Women in China
In our exploration into the lives of women in pre-modern and contemporary China, we will focus on three topics: Confucianism, foot-binding, and livelihood. Our immersion in different time periods and cultures will help us see some of our own most cherished values—such as freedom, progress, happiness, and justice—in a new light. In the process of negotiating the distance in time, not to mention in geographical and cultural spaces, we may discover insights about who we are and who we want to be.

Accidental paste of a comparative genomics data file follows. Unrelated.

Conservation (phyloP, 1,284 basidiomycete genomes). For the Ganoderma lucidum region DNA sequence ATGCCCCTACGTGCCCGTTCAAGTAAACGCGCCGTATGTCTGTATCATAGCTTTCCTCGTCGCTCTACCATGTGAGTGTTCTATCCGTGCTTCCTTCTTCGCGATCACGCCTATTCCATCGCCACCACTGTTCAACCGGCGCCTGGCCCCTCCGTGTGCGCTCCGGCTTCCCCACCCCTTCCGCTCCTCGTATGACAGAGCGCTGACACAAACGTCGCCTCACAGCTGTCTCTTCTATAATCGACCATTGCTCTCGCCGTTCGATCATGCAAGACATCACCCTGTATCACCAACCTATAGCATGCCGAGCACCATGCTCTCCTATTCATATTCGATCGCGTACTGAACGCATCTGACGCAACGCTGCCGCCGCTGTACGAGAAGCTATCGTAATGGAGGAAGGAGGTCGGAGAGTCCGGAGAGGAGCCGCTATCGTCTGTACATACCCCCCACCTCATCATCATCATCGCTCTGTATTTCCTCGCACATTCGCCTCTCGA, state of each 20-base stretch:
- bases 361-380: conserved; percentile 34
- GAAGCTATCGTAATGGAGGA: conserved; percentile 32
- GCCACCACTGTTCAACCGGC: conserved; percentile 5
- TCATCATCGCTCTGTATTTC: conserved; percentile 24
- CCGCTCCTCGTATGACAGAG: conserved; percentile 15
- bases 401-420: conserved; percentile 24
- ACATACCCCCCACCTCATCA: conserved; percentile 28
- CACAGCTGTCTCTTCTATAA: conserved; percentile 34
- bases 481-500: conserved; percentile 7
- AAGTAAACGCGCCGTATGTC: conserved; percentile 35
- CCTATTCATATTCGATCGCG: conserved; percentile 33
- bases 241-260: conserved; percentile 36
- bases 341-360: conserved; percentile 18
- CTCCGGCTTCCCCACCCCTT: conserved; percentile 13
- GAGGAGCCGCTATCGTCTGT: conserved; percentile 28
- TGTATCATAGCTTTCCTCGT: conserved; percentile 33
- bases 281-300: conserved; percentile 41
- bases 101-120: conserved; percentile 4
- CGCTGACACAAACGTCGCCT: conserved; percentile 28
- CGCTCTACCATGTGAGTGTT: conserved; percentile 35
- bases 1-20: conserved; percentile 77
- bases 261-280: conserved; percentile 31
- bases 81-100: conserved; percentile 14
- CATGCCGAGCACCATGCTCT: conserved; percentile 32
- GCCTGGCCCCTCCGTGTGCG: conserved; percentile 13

Dorothy Ko, a native of Hong Kong, is a professor of history at Barnard College. For three decades she has been teaching and writing about women in early modern China from the vantage points of poetry, fashion, technology, and craft. Her most recent book, The Social Life of Inkstones: Artisans and Scholars in Early Qing China, focuses on an eighteenth-century female artisan who carved ink-grinding stones that became emblems of masculinity for scholars and collectors.